The Boroughs and Building Sales

The average price of a property sold in Queens in 2009 was $1.7 million. This was down 26 percent from

The average price of a property sold in Queens in 2009 was $1.7 million. This was down 26 percent from the $2.3 million dollar average in 2008, which was also the peak.

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Capitalization rates for walk-up buildings averaged 6.32 percent, up 82 basis points from the low. Gross rent multiples averaged 10.66, down three-quarters of a multiple from the peak. Elevator properties had average cap rates of 6.04 percent, up 74 basis points from the low and gross rent multiples of 9.14, down 3 multiples from their peak. Mixed-use properties had average cap rates of 6.46 percent, up 46 basis points from the low point.

In terms of price per square foot, walk-up buildings average $179, down 21.1 percent from the peak. Elevator properties average $137 dollars per foot, a reduction of 18.9 percent from their peak; mixed-use properties averaged $251 per square foot, down 16.1 percent from the peak.

Retail properties performed solidly in Queens, with an average price per square foot of $377. Eighteen office buildings sold, at an average of $249 per square foot. There were 50 development sites sold in 2009. However, if we eliminate those with buildable square footages under 10,000 square feet, there were 22 sales, with an average price per buildable square foot of $65.



Perhaps the most interesting statistics are those that show that the average price per square foot for walk-up buildings exceeded the price per square foot for elevator buildings across all submarkets. This is the first time that we have seen this dynamic at work; and the question we ask ourselves is whether this is symptomatic of very poor-quality elevator buildings being sold or whether this is a sustainable shift based upon the high tenancy turnover level in walk-up buildings relative to elevator properties.

Our inclination is that we are seeing a tangible shift in market dynamics as average rent-per-square-foot levels continue to escalate in walk-ups due to the relatively higher tenancy turnover versus elevator buildings. If this is a trend that continues, it could be the first concrete sign that the inevitable stresses that regulated elevator properties will suffer are setting in. Decades of operating expenses, particularly real estate taxes and water and sewer charges, growing at a much more rapid rate than regulated rent increases, places these properties on a slippery slope on which net operating income will evaporate without structural changes to the rent regulation system.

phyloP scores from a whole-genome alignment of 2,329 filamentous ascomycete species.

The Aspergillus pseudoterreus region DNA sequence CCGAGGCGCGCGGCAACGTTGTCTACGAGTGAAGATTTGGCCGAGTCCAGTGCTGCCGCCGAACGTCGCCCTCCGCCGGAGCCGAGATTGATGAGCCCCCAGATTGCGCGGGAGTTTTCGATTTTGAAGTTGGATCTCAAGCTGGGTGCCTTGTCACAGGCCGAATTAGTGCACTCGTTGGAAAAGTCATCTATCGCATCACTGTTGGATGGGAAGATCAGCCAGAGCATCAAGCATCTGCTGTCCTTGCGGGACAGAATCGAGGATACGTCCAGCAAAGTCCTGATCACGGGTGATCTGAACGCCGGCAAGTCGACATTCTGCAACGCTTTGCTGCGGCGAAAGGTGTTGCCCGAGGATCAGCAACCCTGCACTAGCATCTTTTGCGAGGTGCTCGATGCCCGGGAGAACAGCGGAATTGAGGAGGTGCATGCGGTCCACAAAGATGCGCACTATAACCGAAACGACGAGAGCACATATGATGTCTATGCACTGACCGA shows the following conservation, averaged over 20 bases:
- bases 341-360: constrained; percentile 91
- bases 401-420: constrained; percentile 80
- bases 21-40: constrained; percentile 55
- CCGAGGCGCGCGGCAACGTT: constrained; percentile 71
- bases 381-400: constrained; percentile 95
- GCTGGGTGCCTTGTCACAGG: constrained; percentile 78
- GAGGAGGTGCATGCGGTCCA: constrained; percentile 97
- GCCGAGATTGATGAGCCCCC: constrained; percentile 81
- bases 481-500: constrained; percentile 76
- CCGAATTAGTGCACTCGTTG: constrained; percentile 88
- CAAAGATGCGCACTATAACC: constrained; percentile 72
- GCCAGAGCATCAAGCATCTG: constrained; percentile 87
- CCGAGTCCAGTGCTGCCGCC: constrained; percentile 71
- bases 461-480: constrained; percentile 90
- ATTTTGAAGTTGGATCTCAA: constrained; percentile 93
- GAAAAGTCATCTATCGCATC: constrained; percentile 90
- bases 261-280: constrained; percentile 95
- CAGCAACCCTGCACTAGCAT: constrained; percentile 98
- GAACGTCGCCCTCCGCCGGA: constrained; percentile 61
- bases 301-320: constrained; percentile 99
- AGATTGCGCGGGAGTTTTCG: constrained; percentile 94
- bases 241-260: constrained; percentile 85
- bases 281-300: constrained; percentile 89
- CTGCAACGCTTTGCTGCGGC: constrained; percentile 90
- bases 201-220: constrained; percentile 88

Another noticeable trend in 2009 was the fact that prices per square foot increased in the second half of the year from the first half. Upon casual observation, one could conclude that this is an indication that pricing has bottomed and an upswing will occur in 2010. We do not believe this is the case. We think that an overshoot to the downside occurred in the first half of 2009, as most sellers were very distressed, and a generally better-quality asset came to market in the second half.

We also believe the constrained supply of properties for sale has created a large imbalance in the supply/demand dynamic. There are many investors fighting over few assets, which drives the prices higher than fundamentals would dictate. This is transparently observed in the note-sales market where prices represent 95 percent to 100 percent of collateral value. By the time a foreclosure process is completed and the deed is obtained, the note buyer is into the property for more than 100 percent of its value. We expect supply to increase as banks and special servicers loosen their grip on distressed assets. We have already seen this happening in the past four months and expect the trend to continue.

We certainly expect 2010 to be a better year than 2009. Heaven help us all if it’s not.


Robert Knakal is the chairman and founding partner of Massey Knakal Realty Services and has brokered the sale of more than 1,050 properties in his career.

The Boroughs and Building Sales